2. People, and therefore society, will have to endure some unpleasant change and adapt as certain roles and organisations lose their importance.

Make no mistake, lot’s of jobs are under serious threat. If your job involves high degrees of routine mental processing or diagnosis, you need to pivot or elevate very soon. Finance professionals, general practitioners, paralegals…heads up!

But very few jobs are completely routine, so what does it mean? It means that the number of people working in these fields will drop, and that the remodeled jobs in these fields will involve higher degrees of creativity or collaboration i.e. the bits of work AI lubricate well, not do on its own.

Take a good look at what you do, or what your business does. If you feel significant parts of your job/service are routine and that if systems were better integrated these tasks could be automated, it’s time to focus more on the creative, innovative and collaborative parts of your work…or if this isn’t possible, its time to move on….

But to where?

3. Far from being replaced, the impact of humans will become even more obvious and enhanced.

These technologies are set to be incredibly good at pattern recognition, to the extent that they may develop the potential to mimic human behavior, almost imperceptibly, in certain situations.

But the idea that being incredibly good at copying something, even emotional reactions, and knowing exactly which context to mimic that observed action in, is somehow the same as the intrinsic motivation humans experience to take action from a place of curiosity, love, joy, fear, or some other emotional state, is naive in the extreme.

Believing in this displays deep lack of understanding of the self and what it means to be human, and reduces us to drones, devoid of motivation, that respond to external stimuli in a particular set of predictable patterns.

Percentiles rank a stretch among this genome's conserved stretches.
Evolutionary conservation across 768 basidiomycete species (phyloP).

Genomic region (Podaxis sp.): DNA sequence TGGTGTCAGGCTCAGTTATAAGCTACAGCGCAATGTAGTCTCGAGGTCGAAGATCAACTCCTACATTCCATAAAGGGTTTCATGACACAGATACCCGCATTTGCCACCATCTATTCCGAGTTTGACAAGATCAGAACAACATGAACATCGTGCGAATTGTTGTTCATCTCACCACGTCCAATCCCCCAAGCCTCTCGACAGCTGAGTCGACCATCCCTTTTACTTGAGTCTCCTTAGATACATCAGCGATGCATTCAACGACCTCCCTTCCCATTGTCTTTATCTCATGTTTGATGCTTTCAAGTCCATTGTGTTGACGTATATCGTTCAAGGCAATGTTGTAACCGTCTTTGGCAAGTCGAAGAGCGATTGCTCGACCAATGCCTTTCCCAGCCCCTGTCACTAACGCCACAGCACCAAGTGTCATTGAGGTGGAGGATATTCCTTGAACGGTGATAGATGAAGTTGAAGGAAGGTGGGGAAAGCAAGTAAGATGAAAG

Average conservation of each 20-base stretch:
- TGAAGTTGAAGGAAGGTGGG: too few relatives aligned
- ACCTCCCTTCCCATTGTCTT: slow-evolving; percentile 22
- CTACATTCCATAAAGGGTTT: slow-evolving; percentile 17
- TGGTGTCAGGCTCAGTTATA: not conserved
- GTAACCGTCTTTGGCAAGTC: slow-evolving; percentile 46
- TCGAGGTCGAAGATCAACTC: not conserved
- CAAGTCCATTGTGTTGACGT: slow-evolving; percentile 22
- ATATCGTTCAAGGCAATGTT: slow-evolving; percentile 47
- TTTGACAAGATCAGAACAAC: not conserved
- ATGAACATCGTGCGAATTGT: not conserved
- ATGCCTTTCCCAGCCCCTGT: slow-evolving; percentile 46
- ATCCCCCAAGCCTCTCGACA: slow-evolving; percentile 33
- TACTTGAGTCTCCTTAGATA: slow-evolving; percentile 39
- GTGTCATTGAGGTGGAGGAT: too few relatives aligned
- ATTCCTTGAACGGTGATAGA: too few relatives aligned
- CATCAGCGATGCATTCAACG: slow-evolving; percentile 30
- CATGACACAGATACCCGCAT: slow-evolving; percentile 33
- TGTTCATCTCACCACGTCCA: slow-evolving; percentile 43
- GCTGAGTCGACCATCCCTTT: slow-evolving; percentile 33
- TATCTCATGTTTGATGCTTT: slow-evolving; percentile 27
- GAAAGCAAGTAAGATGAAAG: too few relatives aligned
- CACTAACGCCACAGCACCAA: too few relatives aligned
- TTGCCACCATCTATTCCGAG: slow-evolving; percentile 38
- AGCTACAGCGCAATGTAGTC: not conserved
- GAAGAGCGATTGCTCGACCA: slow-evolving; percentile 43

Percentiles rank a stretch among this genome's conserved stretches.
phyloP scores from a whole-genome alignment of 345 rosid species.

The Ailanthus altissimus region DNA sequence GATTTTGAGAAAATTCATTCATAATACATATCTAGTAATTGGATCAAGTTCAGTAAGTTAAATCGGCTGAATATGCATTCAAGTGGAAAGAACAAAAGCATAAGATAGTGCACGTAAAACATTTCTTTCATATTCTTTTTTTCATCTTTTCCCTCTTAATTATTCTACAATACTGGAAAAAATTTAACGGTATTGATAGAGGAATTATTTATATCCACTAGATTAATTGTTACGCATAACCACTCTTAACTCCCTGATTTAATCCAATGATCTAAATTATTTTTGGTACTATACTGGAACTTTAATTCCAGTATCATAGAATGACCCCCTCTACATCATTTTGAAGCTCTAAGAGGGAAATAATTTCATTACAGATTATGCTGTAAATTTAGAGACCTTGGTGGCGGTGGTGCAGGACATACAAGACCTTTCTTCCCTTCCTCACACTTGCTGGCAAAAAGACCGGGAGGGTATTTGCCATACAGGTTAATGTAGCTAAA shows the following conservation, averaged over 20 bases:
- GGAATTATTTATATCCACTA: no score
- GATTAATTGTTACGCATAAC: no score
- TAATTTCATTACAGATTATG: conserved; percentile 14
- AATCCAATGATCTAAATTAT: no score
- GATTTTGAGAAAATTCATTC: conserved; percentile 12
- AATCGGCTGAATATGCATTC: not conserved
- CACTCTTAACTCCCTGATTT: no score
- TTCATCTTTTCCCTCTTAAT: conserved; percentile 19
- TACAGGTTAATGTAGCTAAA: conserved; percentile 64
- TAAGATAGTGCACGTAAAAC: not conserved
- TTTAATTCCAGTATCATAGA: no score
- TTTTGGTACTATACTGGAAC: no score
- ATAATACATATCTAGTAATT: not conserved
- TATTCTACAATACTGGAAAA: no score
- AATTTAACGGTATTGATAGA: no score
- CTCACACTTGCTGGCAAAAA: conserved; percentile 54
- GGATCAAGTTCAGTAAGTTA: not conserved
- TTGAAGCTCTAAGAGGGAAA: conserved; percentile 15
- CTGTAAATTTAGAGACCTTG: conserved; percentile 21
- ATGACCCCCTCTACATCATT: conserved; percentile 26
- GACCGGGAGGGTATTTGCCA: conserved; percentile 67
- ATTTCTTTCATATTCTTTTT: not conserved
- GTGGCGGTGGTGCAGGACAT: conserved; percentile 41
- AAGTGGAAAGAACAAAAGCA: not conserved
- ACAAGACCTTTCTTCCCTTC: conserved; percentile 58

That’s implausible, and to me…self-evident.

The alternative may be that these amazing stimulus-response machines one day leap across the chasm of consciousness and become self-motivated. But to believe that this will happen, in the complete absence of any intelligent theory as to how it might, or even any scientific or anecdotal evidence that may suggest it, is simply a giant leap of faith rather than a risk we need to mitigate.

This doesn’t mean we don’t need to plan for the future. We do, we just need to plan for a quintessentially human future. It’s hard to be specific about what that means, but I do know that increasingly I am focusing on elements of my work and investment life that are expressive, creative and connective.

But if you are thinking of retraining, or advising a kid on what career path to follow, one quintessentially human problem, evidenced by the alarming rise in “deaths of despair” in westernized societies, and one only real humans will be able to address, is poor mental and emotional health.

I don’t think its a stretch to assume that the rock-stars of the future will be those of us that make cool things, inspire others, or help people find happiness.

Create, teach, help…do two out of three to secure your future 😉